Summary and Info
If there was ever a time when higher education needed sustained scholarly reflection on finance, it is now. The reality of globalization for higher education suggests an increase in competition competition for students, faculty, and resources. Member states of the European Union are currently making a speedy and concerted effort to harmonize their curricula and educational processes. This exercise fosters greater mobility among students and faculty. Where mobility is enhanced, competition among service providers intensifies. Technology has brought tremendous progress to distance education. Spiru Haret University in Romania boasts of its educational broadcast that covers most of Europe. University of Phoenix in the United States currently boasts of over 200,000 students spread across the world. Certainly, it is no longer business as usual in higher education. Yet there are very few books on higher education finance; and even fewer are those that attempt to treat this important subject within an international context. There is a reason for this. A colleague from Great Britain described it this way:One thing we all know is that without money we cannot do what we are doing. However, I doubt if any of us can articulate with absolute certainty how money produces effects on education outcome. The actors are constantly changing, the issues are complex, the constraints are many not to talk about the ubiquitous politics that one needs to contend with. Almost every time we try to write, events overtake our reasoning before the ink dries on the prints.With a statement like this from an invited contributor, the temptation to lay down the tools and quit was high. Still, the changes and challenges are exciting. Government s ability to control and confine education to its borders is fast eroding. With Internet and satellite systems, it will become harder to police foreign educational outreach. Yet, higher education has never been so important in the hand of government as an instrument by which to effect socio-political and economic policies. Governments must worry about brain drain, about research outcomes getting into the hands of rogue nations and terrorists (not to mention commercial competitors), about the cost of higher education, and about access for its citizenry. Finance has a significant role to play in every higher education decision, yet we know and talk little about it. Admittedly, we all complain about insufficient budgets, but serious academic analysis that is expressed to decision makers in an understandable language is rare. The primary goal of this book is to discuss how higher education is financed in participating countries. Contributors were encouraged to eliminate the jargons of economics of education and to present information that is comprehensible to higher education decision makers. Experience has shown that most higher education decision makers have little or no background in economics or finance and, frankly speaking, may not be interested in economics. Many people have thin patience for complex equations, and those equations are hardly called to mind when one is confronted with real life challenges. While some contributors may have succeeded better than others in simplifying complex concepts, it is my hope that the majority of this book s readers will find it useful, informative, and readable....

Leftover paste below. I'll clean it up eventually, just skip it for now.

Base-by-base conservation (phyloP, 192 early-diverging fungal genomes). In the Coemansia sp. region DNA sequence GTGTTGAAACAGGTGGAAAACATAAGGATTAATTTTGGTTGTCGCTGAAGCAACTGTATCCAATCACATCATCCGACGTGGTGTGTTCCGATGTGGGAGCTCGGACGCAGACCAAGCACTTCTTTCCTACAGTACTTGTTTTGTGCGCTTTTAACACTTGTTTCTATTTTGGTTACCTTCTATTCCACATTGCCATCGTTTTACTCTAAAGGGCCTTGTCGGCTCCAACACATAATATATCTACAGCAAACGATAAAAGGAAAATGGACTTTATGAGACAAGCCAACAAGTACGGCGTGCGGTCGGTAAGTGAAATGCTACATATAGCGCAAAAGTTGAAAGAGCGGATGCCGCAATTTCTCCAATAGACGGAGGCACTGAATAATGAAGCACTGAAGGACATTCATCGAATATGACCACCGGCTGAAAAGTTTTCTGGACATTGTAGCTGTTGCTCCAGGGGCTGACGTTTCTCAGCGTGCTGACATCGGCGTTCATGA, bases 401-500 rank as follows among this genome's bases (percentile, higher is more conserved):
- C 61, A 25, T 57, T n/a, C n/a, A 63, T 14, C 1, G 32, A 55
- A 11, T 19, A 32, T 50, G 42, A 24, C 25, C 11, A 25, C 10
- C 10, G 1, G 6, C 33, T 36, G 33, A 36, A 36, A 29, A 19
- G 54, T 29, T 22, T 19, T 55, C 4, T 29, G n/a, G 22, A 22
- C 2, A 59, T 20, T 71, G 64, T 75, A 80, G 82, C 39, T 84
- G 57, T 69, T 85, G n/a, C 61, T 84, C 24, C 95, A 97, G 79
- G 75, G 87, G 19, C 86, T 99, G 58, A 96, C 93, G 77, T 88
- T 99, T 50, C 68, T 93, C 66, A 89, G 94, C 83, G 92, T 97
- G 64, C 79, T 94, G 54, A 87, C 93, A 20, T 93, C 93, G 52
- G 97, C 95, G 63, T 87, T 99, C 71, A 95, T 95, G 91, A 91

More About the Author
Steven Michael Quezada (born February 15, 1963) is an American actor. He is perhaps best known for his role as DEA agent Steven Gomez in the AMC series Breaking Bad, which he played from 2008 to 2013.
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